NEW YORK — Newly opened after an eight-month renovation, the 3,000-square-foot Bally flagship here is a symbol of the company’s new direction. The collections are tightly edited, with a balance between classic and modern designs; the space is spare but not austere.
The store, at 628 Madison Avenue, is a prototype for future redesigns. Groupings of low white bouclé couches and leather coffee tables beckon as conversation areas. The furniture — along with brown glass wall panels, brown velvet rugs, vitrines and shelves of oak and walnut, and wood vases — create a warm, lounge-like environment. Sales at the Madison Avenue store are expected to increase 40 percent.
“We shrank down our collection,” said Marco Franchini, chairman and chief executive officer of Bally. “Our margins have improved. We’re selling a lot more at full price.”
When he joined Bally in 2002, “the company was losing money because there was a lot of spending on image,” said Franchini, who was then general manager of Gucci Europe. The brand’s creative directors, he said, were more interested in promoting themselves than promoting the brand. One of the first things Franchini did was fire the creative directors and hire design teams. “Now we’re ready to invest again in communications,” he said.
Bally is focusing on three concepts: nature, craftsmanship and heritage. The brand, which is based in Caslano on Switzerland’s Lake Lugano, has an affinity for nature and created the first shoes that were used to climb Mount Everest.
An example of the company’s commitment to craftsmanship, Franchini said, is Bally’s redesigned men’s wingtip shoe, which requires 250 steps to make. There’s a free repair service, which entitles owners to have the shoes refurbished once a year.
Although Franchini said, “We revamped a very dusty brand,” he doesn’t want to distance the company from its roots – Bally, after all, was the first luxury brand in the world when it was introduced in 1851 — hence the decision to include “Since 1851” in advertising and products. The phrase is a tag line for ads, appears on hardware for handbags and is embossed on the the innersoles of shoes. The original Bally family crest has been taken out of retirement and appears on tote bags.
There are other links to the past. The Trainspotting group of handbags and shoes features leather and grosgrain striped ribbon, underscoring Bally’s start as a ribbon company. Double D, a line of handbags, is considered a classic with its rounded hardware. These signature styles are punctuated by unusual pieces such as a black leather evening bag dotted with turquoise stones, $795, and a pair of boots covered in a patchwork of suede shapes and flowers, $1,235.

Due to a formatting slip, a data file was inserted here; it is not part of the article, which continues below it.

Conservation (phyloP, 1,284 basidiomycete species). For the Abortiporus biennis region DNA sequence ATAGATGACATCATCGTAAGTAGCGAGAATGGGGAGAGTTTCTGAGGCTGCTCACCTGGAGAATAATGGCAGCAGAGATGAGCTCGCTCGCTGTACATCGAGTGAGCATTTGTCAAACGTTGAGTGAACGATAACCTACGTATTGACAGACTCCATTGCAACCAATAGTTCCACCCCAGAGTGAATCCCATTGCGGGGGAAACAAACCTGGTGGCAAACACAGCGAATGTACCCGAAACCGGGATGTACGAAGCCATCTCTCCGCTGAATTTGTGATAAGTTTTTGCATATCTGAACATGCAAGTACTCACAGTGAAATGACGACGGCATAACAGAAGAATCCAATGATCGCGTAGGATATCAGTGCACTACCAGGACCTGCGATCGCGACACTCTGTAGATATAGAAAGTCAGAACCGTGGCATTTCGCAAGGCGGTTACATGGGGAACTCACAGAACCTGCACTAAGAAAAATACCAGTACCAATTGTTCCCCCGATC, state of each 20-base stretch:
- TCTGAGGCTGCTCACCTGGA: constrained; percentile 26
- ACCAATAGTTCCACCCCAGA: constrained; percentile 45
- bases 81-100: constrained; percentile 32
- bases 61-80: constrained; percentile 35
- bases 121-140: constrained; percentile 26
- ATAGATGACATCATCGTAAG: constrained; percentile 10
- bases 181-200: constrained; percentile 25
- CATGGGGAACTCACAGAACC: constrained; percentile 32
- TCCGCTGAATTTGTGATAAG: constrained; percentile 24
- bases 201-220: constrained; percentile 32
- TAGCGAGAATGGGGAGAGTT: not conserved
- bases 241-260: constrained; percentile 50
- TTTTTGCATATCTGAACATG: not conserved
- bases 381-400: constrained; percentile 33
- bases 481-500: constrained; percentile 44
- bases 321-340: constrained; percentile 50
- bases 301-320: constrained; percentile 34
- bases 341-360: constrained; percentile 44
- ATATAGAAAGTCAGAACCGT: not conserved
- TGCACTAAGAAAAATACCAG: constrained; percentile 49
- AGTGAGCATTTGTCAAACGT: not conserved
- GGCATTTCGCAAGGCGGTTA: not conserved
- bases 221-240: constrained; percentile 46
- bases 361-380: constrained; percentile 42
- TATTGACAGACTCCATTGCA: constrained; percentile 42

Franchini said the company’s customer base is divided evenly between men and women. Over the years, as Bally has experienced ups and downs, the male clientele has been more supportive. “Bally has gone through so many faces in its life,” he said. “Women are less loyal.”
Ready-to-wear, which has the highest sell-through in the store, accounts for only about 10 percent of sales. Shoes represent 50 percent and accessories, 40 percent.
“We think of rtw as an accessory to the accessories,” Franchini said. “We wanted to revamp our core business first. Once we become strong with our core products, we can do rtw in a big way.
“We have a very efficient machine,” he said. “This will be a pivotal year where we feel confident to expand and communicate the image of our product. We have a strong opportunity in our three traditional categories: footwear, accessories and rtw.”
To celebrate the reopening, Bally next month is planning a retrospective of 100 shoes taken from its archives. In addition, four archival shoe designs from the Thirties and Fifties will be reproduced in limited editions, signed and numbered like lithographs. All have handmade details such as hand-knitted paillettes, leather piping, perforated leather and other stitching techniques.
Bally, which broke even in 2004 after losing money for 15 years, finally has the luxury to invest in its business. Global sales increased between 15 and 20 percent in 2005, from 345 million euros to 360 million euros, or $419 million to $437 million at current exchange, and a similar target is set for 2006. The improvement hasn’t escaped the notice of Texas Pacific Group, which purchased Bally in 1999 and supports the store openings, renovations and an advertising budget for 2006 that’s four times last year’s.
Bally opened stores in Las Vegas and Los Angeles and renovated a unit in Costa Mesa, Calif., last year. A unit in Ala Moana Center in Honolulu is opening at the end of the month. Stores are slated to open this year in Boston, Waikiki and Las Vegas, where a second unit will bow at the Fashion Show Mall. Still on the agenda: finding locations in Miami, San Francisco and Chicago.